Galactomannan biosynthetic enzymes also may be inactivated using transposon-mediated insertional mutagenesis. Such methods use transposable elements such as Ds, Ac, or MU, which are inserted into a gene to cause mutations. Insertion of a transposon into a galactomannan biosynthetic gene can be identified, for example, by restriction mapping, which can identify the presence of ari insertion in the gene promoter or in the coding region, such that expression of functional gene product is prevented. Insertion of a transposon also can be identified by detecting an absence of the mRNA encoded by the target gene or by the detecting the absence of the gene product. Galactomannan biosynthetic genes also may be inactivated by producing a loss-of-function mutation using T-DNA-mediated insertional mutagenesis.
Once an inactivated galactomannan biosynthetic enzyme construct is formed, it may be introduced into a plant using homologous recombination. In this way, homologous recombination can be used to induce targeted gene disruptions by specifically deleting or altering a galactomannan biosynthetic gene in vivo. Homologous recombination involves the introduction of extrachromosomal DNA with homology to endogenous sequence. Insertion of the extrachromosomal DNA occurs as a result of crossing over during mitotic division.
Accordingly, mutations in selected portions of a galactomannan biosynthetic gene (including 5′ upstream, 3′ downstream, and intragenic regions) may be made in vitro and then introduced into the desired plant using, for example, the various transformation techniques described above. Since the efficiency of homologous recombination is known to be dependent on the vectors used, use of dicistronic gene targeting vectors may be used to increase the efficiency of selecting for altered galactomannan biosynthetic gene expression in transgenic plants. The mutated gene will interact with the target wild-type gene in such a way that homologous recombination and targeted replacement of the wild-type gene may occur in transgenic plant cells, resulting in inactivation of the galactomannan biosynthetic enzyme's activity.
It will also be readily appreciated by those skilled in the art that a wide variety of methods are known for forming transgene constructs that silence or inactivate an endogenous gene. Homologous recombination is but one of the methods known to those skilled in the art for rendering an endogenous gene inoperative. Gene targeting also can be used to silence or replace the endogenous gene with an engineered allele; thus the phenotype of the altered gene, or its regulatory sequences, can be evaluated in planta.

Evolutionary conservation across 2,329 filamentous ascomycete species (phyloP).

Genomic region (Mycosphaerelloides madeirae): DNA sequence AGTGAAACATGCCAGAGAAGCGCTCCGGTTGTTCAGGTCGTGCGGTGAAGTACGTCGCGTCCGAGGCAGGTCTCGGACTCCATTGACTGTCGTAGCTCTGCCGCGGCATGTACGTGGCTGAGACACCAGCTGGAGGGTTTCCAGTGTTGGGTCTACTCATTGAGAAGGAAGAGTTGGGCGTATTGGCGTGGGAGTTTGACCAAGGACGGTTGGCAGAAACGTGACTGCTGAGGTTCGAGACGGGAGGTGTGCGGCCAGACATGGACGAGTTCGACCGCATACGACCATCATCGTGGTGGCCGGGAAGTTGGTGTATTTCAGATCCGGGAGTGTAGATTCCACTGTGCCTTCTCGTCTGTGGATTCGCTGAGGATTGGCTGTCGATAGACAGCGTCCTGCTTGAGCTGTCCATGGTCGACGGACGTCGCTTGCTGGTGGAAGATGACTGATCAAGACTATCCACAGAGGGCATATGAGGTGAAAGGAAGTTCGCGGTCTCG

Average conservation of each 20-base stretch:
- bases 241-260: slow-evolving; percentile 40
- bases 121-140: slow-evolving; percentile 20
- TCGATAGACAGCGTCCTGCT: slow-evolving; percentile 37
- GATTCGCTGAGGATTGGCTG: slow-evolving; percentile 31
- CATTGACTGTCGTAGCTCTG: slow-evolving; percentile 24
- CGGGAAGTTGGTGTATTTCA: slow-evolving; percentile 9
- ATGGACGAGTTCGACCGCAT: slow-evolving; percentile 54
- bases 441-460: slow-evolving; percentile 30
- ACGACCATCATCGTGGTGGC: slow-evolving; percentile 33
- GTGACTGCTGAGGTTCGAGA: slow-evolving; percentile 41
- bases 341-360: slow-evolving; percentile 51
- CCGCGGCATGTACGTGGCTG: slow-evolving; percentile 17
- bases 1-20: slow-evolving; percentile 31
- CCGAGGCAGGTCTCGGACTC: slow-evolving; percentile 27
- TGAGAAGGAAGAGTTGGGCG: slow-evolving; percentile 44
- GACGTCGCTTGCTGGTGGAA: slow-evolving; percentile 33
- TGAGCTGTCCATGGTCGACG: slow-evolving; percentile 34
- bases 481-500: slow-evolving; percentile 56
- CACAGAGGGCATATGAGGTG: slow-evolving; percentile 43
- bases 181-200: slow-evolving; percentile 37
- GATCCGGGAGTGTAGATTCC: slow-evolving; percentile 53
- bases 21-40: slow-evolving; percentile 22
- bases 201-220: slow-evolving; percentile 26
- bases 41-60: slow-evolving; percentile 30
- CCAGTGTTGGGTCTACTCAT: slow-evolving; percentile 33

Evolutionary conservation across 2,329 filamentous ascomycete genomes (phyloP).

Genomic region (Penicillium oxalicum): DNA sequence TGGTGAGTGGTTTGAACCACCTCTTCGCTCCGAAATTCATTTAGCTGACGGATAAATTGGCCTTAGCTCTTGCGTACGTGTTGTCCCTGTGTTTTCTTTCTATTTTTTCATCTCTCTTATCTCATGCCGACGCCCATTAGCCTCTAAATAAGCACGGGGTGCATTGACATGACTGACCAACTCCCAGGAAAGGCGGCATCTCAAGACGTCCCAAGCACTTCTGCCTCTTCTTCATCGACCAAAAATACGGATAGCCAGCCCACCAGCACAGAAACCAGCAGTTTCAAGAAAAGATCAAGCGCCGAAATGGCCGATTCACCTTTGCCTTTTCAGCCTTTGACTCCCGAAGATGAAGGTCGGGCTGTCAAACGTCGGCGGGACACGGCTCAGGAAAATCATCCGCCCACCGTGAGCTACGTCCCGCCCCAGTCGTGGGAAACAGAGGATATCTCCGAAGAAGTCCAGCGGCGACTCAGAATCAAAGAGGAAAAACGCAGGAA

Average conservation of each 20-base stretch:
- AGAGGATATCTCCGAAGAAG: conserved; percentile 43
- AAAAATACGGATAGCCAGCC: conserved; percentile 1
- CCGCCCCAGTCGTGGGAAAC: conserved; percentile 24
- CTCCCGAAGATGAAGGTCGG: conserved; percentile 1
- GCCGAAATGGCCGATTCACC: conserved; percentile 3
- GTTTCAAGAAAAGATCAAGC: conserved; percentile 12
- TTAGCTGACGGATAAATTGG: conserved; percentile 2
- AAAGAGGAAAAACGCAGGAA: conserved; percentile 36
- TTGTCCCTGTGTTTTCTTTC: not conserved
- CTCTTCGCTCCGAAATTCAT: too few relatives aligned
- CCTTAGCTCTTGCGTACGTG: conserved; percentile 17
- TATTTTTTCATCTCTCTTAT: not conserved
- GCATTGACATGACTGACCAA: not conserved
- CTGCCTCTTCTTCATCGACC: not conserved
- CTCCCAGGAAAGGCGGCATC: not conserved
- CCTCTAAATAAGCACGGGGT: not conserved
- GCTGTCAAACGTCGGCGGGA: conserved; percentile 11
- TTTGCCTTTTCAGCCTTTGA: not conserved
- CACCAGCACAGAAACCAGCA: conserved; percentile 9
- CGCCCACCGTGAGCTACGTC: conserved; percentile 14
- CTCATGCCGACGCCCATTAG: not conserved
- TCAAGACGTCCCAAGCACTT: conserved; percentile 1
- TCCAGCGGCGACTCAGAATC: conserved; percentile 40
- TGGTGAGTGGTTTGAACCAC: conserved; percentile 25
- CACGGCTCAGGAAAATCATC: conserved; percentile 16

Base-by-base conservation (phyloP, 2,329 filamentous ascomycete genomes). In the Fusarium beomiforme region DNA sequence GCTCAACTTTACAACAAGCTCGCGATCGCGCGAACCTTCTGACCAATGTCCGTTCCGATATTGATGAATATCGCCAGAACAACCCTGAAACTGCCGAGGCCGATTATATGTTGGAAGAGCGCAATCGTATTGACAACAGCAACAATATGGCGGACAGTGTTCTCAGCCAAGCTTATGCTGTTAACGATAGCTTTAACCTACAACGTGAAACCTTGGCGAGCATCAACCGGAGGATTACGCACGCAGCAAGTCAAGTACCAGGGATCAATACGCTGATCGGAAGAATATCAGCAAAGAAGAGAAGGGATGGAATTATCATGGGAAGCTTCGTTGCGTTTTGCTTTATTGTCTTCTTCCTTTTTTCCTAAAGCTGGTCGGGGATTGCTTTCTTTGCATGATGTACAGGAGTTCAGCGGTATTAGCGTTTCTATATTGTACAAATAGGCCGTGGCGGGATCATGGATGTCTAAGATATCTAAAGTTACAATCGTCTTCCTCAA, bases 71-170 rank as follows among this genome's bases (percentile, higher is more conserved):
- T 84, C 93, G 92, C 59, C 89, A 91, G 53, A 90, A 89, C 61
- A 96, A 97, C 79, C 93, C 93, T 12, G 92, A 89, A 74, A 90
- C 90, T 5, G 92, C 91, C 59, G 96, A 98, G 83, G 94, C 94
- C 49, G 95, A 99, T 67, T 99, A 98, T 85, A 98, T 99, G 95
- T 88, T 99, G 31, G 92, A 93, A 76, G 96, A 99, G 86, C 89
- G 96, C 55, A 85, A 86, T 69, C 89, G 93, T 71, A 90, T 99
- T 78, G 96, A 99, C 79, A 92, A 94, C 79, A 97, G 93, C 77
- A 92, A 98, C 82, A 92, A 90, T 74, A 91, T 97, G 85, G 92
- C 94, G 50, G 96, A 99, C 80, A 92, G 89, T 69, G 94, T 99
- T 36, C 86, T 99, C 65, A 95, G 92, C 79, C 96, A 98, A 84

D. Methods of Forming Nonnatural Galactomannans by Down-Regulating Galactomannan Biosynthetic Enzymes.
Nonnatural galactomannan also may be formed by down-regulating the expression of one or more galactomannan biosynthetic enzymes in a plant. Nucleic acids that are designed to down-regulate plant-encoded genes may be introduced into plants. A number of different means to achieve down-regulation have been demonstrated in the art, including antisense RNA (including RNAi), ribozymes, and cosuppression. The use of antisense RNA to suppress plant genes is described, for example, in U.S. Pat. Nos. 4,801,540, 5,107,065, and 5,453,566, the relevant disclosures of each are incorporated herein by reference. In such methods, an “antisense” nucleotide sequences may be constructed that encode an RNA that is complementary to the messenger RNA (mRNA) of a galactomannan biosynthetic enzyme, such that expression of the antisense gene inhibits the translation of the mRNA of the resident plant gene. Thus, the activity of the resident gene is down-regulated.
An additional method of down regulating gene activities involves RNA enzymes (ribozymes). The use of ribozymes is described, for example, in U.S. Pat. Nos. 4,987,071, 5,037,746, 5,116,742, and 5,354,855, the relevant disclosures of each are incorporated herein by reference. These methods rely on the expression of small catalytic RNA molecules that are capable of binding to and cleaving specific RNA sequences. Ribozymes designed to specifically recognize a galactomannan biosynthetic enzyme's mRNA can be used to cleave the mRNA and prevent its proper expression.
Essentially a more or less equivalent down-regulation of gene activities by ribozymes and antisense can be achieved by adding additional copies of the gene to be regulated. The process is referred to as cosuppression and is described in, for example, U.S. Pat. Nos. 5,034,323, 5,283,184 and, 5,231,020, the relevant disclosures of each are incorporated herein by reference. Often, the expression of the sense transcript of a native gene will reduce or eliminate expression of the native gene in a manner similar to that observed for antisense genes. The introduced gene may encode all or part of the targeting native protein but its translation may not be required for reduction of levels of that native protein.
III. Treatment Fluids of the Present Invention Formed Using Nonnatural Galactomannans.